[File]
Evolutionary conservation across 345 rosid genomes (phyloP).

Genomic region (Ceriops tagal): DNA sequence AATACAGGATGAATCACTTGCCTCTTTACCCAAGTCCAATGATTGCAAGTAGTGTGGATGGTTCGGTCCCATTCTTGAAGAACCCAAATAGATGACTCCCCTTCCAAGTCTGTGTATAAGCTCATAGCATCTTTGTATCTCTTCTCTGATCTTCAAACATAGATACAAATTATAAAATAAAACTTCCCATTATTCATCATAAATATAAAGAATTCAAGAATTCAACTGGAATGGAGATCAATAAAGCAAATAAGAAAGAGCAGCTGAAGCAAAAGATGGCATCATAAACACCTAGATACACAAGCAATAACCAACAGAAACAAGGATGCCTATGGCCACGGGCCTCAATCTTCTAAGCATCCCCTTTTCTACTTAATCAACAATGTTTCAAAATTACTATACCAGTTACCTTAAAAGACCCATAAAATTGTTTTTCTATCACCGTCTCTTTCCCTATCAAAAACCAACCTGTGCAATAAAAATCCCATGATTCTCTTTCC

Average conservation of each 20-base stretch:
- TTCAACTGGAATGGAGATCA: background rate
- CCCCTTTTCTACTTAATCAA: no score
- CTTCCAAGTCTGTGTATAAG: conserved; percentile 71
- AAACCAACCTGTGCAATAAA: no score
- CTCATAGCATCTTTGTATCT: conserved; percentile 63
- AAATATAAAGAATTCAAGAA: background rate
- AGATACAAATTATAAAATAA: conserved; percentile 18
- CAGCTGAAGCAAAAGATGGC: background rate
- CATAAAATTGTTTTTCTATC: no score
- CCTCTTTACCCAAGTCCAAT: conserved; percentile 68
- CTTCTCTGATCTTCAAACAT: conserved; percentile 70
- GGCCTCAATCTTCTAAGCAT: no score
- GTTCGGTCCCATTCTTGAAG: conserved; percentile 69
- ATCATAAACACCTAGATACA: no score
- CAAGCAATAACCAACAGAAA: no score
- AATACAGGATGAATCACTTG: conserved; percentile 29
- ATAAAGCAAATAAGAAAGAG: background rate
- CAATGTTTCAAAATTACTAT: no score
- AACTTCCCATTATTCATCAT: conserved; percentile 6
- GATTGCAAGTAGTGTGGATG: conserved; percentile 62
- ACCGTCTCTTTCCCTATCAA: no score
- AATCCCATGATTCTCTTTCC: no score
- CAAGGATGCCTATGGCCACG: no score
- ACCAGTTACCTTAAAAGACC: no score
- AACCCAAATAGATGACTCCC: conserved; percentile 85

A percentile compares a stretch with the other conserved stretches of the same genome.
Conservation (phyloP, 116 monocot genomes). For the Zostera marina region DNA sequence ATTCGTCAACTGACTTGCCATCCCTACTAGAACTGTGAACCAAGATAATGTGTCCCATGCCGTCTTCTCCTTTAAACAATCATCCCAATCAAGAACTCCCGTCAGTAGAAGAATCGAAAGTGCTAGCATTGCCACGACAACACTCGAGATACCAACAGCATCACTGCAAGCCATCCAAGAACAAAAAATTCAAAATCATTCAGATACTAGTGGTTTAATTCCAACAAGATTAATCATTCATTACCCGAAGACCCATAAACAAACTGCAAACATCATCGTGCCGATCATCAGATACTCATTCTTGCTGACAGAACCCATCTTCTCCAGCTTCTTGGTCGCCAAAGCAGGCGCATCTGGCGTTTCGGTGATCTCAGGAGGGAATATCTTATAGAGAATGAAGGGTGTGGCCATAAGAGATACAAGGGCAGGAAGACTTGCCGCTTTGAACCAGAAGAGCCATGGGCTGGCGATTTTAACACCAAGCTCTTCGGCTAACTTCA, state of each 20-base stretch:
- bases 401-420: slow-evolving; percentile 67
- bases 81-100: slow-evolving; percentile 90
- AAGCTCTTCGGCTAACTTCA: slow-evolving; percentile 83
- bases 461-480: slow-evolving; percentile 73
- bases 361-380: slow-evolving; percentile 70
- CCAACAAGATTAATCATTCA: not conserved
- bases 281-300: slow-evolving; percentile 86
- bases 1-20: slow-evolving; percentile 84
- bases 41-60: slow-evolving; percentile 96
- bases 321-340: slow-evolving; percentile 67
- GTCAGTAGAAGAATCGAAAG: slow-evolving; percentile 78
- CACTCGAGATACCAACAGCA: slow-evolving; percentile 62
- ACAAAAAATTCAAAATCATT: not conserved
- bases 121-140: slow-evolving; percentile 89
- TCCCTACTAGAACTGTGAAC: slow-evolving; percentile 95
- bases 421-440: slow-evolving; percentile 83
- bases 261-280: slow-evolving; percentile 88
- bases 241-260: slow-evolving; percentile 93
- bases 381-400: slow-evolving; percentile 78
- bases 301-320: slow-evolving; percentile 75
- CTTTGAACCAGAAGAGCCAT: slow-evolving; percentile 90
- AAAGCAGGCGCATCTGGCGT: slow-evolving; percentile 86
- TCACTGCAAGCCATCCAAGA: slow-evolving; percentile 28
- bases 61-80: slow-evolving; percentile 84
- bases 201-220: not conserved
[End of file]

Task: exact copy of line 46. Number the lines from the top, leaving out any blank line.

- bases 421-440: slow-evolving; percentile 83